Redux is a catch-all term we mainly use internally to cover all the initiatives we're trying to implement to, well, be better. So, everything from reducing our water usage to becoming carbon neutral (without offsetting) to becoming a B Corp. We want it to feel like a legitimate philosophy of being a better business and not a greenwashing thing we stick on corporate material or throw into the virtue-signaling cesspit of LinkedIn.
The Redux frames for TOAST were made from offcut acetate waste (about 70-80% of material is wasted when you make a frame), which we reformed into beautiful new sheet material. Hopefully, this isn't just a nice little collaboration but a genuinely innovative way to create a new form of low-impact production.
How did you know it was time to start your own brand? What inspired you to name it after the Cubitt brothers?
I'm not sure I ever did know it was time. We just started it, and then it became too late to stop. Like a rolling stone—although in our case, I think we gathered a lot of moss. Mainly moss, to be honest. So much moss.
I lived on a street in King's Cross called Cubitt Street for almost 15 years, which was on the site of the Cubitts brothers' building yard. They seemed like pretty stand-up people and shared similar philosophies, so they were an excellent source of inspiration. And to be completely honest, the domain name was available.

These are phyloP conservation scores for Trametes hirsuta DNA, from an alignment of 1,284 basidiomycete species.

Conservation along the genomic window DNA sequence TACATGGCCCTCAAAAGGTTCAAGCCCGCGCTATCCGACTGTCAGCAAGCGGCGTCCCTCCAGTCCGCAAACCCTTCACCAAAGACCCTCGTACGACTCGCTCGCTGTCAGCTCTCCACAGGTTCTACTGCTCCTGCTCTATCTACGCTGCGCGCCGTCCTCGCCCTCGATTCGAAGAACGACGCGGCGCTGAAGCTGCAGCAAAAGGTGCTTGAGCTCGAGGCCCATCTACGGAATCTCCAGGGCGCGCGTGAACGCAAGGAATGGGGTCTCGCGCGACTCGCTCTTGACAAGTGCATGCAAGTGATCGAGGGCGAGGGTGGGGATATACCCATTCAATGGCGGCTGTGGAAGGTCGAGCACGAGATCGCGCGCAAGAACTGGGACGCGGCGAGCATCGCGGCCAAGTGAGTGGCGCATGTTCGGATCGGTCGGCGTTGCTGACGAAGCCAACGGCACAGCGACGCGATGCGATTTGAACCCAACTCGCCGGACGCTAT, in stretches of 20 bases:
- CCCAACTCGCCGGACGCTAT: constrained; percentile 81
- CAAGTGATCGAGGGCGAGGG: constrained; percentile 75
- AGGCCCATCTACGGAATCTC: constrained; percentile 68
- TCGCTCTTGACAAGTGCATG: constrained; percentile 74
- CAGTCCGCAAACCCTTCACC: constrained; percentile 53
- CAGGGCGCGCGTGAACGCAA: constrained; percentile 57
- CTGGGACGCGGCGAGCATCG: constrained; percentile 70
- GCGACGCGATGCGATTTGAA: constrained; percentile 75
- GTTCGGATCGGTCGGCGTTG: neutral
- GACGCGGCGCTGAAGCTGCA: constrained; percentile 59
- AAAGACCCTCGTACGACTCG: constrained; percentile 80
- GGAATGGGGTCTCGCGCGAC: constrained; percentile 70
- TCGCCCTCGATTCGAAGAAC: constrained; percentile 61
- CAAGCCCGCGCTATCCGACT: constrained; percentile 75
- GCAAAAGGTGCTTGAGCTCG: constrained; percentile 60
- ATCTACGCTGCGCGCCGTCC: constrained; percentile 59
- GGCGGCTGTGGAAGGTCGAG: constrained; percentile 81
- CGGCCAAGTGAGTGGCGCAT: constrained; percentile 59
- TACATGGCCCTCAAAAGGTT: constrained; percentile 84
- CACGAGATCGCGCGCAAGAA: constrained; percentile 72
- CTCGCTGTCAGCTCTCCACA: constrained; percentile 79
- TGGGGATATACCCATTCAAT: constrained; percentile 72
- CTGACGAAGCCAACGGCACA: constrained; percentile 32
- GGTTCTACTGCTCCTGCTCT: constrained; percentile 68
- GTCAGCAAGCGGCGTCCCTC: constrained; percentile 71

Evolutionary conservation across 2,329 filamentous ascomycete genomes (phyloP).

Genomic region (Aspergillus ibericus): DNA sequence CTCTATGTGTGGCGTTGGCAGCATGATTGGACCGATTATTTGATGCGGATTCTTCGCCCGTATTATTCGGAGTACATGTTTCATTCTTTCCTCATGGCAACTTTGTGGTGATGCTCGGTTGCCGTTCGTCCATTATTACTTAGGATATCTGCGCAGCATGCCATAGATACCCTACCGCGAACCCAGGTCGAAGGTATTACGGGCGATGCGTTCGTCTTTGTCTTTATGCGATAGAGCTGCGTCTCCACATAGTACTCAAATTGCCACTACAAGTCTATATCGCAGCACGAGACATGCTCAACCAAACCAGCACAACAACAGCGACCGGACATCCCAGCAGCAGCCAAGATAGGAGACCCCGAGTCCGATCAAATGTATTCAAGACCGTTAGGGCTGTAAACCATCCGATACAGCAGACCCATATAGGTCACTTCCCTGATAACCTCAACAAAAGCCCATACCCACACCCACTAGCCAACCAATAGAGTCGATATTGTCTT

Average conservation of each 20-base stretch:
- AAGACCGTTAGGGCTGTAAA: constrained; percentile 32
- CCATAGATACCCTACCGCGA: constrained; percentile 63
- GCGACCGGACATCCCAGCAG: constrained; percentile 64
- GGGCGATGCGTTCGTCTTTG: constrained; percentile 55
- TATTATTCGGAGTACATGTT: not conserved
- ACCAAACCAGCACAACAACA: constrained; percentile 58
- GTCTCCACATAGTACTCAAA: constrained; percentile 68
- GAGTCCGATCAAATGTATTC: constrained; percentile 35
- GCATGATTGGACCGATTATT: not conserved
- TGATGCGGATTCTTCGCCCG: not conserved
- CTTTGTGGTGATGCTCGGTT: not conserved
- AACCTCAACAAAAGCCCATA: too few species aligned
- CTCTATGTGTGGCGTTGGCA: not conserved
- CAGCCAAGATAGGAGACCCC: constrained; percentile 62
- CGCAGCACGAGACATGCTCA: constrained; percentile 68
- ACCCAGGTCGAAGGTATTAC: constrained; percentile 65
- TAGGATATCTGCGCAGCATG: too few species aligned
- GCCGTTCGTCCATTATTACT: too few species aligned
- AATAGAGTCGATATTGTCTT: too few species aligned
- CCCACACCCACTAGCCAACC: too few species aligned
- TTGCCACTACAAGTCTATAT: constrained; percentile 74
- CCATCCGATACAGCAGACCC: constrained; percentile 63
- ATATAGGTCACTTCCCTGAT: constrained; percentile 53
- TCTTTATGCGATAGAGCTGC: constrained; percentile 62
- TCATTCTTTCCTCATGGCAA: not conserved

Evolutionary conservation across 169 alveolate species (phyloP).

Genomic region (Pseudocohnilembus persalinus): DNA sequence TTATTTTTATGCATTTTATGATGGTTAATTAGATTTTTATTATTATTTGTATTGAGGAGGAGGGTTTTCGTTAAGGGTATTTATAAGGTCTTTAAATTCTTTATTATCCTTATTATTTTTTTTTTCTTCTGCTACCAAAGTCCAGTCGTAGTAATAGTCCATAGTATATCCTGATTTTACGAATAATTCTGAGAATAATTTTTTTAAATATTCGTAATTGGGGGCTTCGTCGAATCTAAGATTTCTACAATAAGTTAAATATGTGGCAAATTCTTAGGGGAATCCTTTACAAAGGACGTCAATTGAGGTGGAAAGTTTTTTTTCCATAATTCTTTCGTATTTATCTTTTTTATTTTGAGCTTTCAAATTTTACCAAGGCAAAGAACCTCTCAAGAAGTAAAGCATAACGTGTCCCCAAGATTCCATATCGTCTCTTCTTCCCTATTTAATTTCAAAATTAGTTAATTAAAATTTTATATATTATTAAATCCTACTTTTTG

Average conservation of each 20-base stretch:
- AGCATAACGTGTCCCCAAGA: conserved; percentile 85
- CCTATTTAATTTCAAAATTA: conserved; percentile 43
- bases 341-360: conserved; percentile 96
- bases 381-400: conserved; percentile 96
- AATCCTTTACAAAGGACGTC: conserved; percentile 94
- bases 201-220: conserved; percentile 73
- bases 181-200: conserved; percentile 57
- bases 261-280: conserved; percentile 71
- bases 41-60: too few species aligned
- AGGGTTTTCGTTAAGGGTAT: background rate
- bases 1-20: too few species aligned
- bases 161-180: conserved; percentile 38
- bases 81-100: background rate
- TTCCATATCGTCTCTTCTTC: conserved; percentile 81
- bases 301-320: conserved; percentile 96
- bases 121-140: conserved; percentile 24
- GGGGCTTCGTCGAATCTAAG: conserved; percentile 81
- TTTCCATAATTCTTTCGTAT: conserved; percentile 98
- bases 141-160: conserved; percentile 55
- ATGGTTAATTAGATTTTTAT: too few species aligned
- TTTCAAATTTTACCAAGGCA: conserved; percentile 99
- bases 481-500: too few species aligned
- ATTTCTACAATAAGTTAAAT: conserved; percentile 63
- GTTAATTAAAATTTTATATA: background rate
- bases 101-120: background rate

$90 by Sunspel
What’s one item that every man needs in his closet?
A skeleton, for sure. A really good crisp, white T-shirt doesn't hurt either.
How would you describe your style in five words or less?
Marriage of convenience and pity.
What’s one item that you
cannot part with?
My spectacles, obviously. And my tiny voodoo doll to use against people who have wronged me—haha.
Model no. 403 chair,
$4,119 by Alvar Aalto
What’s something you’re looking to buy at the moment?
A wearable Rimowa voodoo doll case. I'm also always on the lookout for 1930s plywood furniture.
Do you shop more online or in person?
It depends on how late I've left it to pick up the birthday present, really.
What city has the best shopping?
I'm writing this from Tokyo, which has insane shopping. I've only just arrived, but last time I became vaguely obsessed with the little vending machines. I found a vending machine that sold miniature vending machines. I hope this trip we can go another couple of levels deeper.
$160 by Folk
Three favorite brands, currently?
What is something
you like to save money on or refuse to spend a lot for?
I recently noticed that the Pret Posh Cheddar baguette was £6.99 and had to balk at that. I also refuse to spend money on Crypto, NFTs and donations to the Conservative Party.
$20 by Pantherella
What’s something you buy in multiples?
I want to be one of those sock people, who only wear one type of sock. It still evades me, though. Currently, I'm wearing one multi-colored and striped, and one which has 'Carpe Diem' in Comic Sans.
Which do you experience more:
buyer’s remorse or regret for not buying something?
It's frustrating when you order the wrong thing in a restaurant, and when it arrives, you regret the decision. And then start reflecting on all the bad decisions you've ever made. Then you realize why you're 41 years old and single. Then the waiter asks you to leave.